Say you want to learn about sleep. You see two articles:
“Theory and practice of effective sleep”
“Seven insights about sleep”
Are you drawn to the second? I am. Of course, I hate myself for this because I’ve internalized the idea that lists are cheap and low-class. But I’m drawn to lists all the same.
Arguably, list-hating is “correct” today in that most list-based articles are bad. But we’re in a weird equilibrium. SEO spammers long ago noticed that people liked lists, so they covered the web in list-puke. We’re now in a reactionary phase where “serious” people avoid the format.
But why do we like lists in the first place?
I claim we like them because they are an objectively good way to organize information. They allow readers to quickly and easily get what they want. In fact, if you’re unsure how to structure something you’re writing, a list should probably be your default choice.
Lists are appealing
Here’s a hypothetical essay (left), and the same thing structured into a list (right).
It’s crazy how much more attractive the list is, even when there’s zero content. Why?
Lists promise value quickly
A normal essay promises a payoff only when you finish it. But lists promise at least some value almost immediately.
We don’t like to make big investments with unknown payoffs. After all, most writing isn’t useful to most people. Lists overturn that dynamic by getting to some point quickly. Then, readers can decide if they want to invest more.
This is rational, not something to bemoan. No one would begrudge an investor in a startup for taking a similar attitude.
Lists promise different types of value
A normal essay may be about just one thing. A list is clearly about many different things. Surely, we reason, at least one of them will be valuable. This reduces perceived risk.
Lists promise limited complexity
Say we took drew arrows to represent the flow of ideas between paragraphs. We might get something like this:
A linear series of words can represent many different structures. A simple story might have only short links, while a philosophical text might be a tangled mess. It’s not obvious from skimming a document what this flow looks like.
It’s different in lists. They make one big promise: Ideas can flow arbitrarily within an item, but not across items. This limits how long chains of arguments can get. It also limits “long arrows” or the need to remember context that hasn’t been used in a while. All of this means arguments in lists can’t get too hairy.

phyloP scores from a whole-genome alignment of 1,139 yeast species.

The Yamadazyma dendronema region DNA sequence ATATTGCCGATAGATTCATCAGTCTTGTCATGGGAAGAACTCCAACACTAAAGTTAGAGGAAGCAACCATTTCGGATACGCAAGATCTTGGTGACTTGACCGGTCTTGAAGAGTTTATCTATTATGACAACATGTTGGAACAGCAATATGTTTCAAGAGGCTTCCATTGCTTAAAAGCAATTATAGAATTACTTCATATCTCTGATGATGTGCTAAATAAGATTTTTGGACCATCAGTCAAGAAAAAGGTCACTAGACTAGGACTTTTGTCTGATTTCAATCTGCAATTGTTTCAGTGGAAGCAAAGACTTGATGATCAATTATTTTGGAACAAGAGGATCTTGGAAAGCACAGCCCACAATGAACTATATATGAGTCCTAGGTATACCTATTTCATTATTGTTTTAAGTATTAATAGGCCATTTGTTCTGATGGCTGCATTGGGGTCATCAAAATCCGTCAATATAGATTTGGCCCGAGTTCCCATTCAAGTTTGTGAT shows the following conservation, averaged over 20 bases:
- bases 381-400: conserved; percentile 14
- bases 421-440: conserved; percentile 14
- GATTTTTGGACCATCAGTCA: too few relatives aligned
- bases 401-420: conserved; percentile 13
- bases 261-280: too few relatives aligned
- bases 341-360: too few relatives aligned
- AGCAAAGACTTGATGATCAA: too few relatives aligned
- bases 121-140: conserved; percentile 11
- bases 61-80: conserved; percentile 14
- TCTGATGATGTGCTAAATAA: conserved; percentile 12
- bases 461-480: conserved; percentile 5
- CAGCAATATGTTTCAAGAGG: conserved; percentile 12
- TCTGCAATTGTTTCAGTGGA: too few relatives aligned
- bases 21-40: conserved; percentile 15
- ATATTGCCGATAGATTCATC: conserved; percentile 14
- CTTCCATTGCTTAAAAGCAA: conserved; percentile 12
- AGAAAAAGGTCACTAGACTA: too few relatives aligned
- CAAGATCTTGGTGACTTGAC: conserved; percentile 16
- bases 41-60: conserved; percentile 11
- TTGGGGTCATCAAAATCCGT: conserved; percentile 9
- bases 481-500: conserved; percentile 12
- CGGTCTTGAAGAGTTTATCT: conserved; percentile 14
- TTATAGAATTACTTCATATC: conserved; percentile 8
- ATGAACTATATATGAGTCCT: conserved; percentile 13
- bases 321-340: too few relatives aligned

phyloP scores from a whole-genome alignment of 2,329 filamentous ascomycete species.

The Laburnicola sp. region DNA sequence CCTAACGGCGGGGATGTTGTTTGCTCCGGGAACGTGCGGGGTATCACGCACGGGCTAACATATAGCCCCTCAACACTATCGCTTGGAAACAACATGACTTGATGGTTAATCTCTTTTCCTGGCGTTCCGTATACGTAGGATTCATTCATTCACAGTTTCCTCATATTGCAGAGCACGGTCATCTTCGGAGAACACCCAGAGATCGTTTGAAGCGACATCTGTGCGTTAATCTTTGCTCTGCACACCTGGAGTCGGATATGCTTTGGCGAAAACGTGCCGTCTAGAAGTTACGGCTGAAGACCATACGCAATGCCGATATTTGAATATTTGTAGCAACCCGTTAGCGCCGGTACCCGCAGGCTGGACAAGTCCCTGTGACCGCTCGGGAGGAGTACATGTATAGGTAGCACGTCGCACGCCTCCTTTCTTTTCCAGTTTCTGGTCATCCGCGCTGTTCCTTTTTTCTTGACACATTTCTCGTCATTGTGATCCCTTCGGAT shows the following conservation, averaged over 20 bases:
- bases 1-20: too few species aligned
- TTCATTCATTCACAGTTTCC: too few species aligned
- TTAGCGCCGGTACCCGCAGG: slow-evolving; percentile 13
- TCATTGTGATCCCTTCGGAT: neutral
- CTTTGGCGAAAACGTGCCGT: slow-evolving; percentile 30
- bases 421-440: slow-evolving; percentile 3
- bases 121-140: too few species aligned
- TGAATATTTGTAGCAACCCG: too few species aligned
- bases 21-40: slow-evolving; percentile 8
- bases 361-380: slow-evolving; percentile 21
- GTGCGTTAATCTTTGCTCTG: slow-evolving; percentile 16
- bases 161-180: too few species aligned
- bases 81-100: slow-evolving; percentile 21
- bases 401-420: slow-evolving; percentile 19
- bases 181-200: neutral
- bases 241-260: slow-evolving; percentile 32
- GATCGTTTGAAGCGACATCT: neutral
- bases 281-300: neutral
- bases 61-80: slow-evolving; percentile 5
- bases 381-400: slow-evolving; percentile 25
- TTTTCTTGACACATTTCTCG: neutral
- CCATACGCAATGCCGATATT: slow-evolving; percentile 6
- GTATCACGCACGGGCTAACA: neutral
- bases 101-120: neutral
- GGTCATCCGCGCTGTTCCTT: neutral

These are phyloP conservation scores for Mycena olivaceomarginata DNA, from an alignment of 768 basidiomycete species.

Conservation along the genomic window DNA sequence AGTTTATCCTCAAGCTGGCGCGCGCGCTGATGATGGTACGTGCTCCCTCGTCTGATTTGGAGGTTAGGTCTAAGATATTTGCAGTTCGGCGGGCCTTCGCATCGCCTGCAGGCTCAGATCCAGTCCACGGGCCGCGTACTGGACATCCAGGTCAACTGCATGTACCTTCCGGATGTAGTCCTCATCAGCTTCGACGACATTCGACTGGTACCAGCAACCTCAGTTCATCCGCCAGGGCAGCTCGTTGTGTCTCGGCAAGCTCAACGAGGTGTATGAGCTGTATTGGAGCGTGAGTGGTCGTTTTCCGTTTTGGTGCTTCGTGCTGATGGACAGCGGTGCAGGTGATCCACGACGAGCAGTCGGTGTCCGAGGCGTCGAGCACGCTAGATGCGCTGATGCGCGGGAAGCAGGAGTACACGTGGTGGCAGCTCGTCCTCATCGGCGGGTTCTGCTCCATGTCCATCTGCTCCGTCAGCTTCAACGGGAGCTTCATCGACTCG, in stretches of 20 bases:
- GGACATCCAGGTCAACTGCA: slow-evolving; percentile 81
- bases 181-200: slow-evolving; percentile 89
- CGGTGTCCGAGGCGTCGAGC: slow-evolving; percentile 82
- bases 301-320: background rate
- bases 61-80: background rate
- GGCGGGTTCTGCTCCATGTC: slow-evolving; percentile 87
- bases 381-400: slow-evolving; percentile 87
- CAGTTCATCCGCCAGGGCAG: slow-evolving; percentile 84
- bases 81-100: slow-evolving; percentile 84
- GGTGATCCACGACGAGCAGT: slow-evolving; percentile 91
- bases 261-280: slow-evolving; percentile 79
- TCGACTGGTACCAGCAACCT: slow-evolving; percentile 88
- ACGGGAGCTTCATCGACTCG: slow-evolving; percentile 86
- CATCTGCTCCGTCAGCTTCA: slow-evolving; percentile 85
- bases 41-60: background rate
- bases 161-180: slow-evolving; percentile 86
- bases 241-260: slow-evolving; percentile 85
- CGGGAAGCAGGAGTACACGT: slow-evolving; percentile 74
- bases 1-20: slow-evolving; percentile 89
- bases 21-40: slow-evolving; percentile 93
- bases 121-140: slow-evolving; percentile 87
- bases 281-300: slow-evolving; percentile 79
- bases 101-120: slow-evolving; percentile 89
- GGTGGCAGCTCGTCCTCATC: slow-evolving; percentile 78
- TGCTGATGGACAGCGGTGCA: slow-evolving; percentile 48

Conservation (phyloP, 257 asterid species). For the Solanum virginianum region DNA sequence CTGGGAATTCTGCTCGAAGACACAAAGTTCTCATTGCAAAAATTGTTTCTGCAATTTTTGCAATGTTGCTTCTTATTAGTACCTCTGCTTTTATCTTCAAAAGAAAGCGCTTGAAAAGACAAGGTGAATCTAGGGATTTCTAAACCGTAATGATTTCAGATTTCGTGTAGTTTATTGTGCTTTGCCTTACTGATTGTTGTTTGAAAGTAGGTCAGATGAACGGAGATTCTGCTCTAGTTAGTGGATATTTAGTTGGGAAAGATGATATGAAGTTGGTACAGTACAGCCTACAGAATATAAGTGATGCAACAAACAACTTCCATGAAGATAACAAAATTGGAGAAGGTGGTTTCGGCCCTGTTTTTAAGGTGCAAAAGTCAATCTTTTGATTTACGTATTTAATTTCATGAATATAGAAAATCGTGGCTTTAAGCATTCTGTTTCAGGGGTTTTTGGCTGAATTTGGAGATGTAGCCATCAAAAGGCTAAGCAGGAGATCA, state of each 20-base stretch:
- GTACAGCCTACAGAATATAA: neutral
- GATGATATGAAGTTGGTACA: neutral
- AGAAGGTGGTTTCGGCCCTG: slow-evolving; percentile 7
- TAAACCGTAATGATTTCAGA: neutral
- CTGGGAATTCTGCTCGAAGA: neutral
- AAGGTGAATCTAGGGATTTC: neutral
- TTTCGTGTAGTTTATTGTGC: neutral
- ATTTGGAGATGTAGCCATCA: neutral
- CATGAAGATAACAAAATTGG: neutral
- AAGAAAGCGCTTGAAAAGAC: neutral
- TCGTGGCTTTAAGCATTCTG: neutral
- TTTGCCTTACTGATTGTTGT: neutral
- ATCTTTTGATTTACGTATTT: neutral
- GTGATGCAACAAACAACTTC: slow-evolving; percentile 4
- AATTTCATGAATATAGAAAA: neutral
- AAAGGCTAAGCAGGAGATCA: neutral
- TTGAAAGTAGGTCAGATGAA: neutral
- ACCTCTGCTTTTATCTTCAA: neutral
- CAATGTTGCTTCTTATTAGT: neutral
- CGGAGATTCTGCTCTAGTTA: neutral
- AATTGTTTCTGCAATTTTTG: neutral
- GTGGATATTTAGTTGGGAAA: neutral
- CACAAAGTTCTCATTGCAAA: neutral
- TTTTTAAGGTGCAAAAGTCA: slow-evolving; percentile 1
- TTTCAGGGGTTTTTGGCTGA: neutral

Lists promise many entrance points
In a normal essay, there’s only one way to read it that’s guaranteed to work: Start at the beginning and read to the end. You can try jumping around, but if you get confused, caveat emptor, friend.
Lists are different. The format promises that you can jump to any of the sections and read forward without needing any extra context. This makes it much easier to focus on the parts that interest you.
A list is a contract between the writer and reader
Say you hate lists. You might think you can beat them at their own game: “I can write my usual towering paragraphs and still provide quick value and low complexity. I shan’t resort to the vulgarity of lists.”
OK, but there’s a problem. How will readers know your essay has those properties before they’ve read it? Are you going to use a decorous title like:
“Theory and practice of effective sleep—modular low complexity quick value essay”
Lists aren’t just good because they’re good. Lists are also good because they make a credible promise of specific kinds of goodness.
A list promises “list-tractability”
Say you pull out Baby Rudin and turn to the dominated convergence theorem on page 314:
The hell does this mean? It talks about “measurable functions” and the proof uses something called “Fatou’s Lemma”. If you look those up, you’ll see they use “measurable sets” and “σ-algebras” and “real numbers”. If you look those up… you might as well start at the beginning of the book.
That’s not because Rudin did a bad job. It’s because there ain’t no way to re-write mathematical analysis as a “list”.
When you do write a list, you are promising that you’ve figured out a way to cover the subject in that way without losing essential detail. Provided that you deliver on that promise, it’s a powerful thing.
How to stop worrying
I claim lists are good because they give readers an easy and predictable interface. But you can’t use lists for every subject. So, the natural question to ask is, are other structures with similar advantages?
Some math books provide an explicit graph of the dependencies between chapters. Take, for example, the following from Helfgott’s book on the three-prime conjecture:
That’s admirable, but perhaps a wee bit overkill for an email or blog post. Are there other formats somewhere in the middle that would be practical for everyday writing? I can’t think of any.
So, say you’ve written something that feels ranty and disorganized. It’s often useful to retrospectively turn it into a list. If this takes a lot of reorganization, that’s good—it means you’re untangling your ideas. And you don’t need to write a “pure” list—use other sections if you need them. If you still feel lame after all this, just give the piece a non-list title and leave the list items unnumbered. No one will even notice what you’ve done.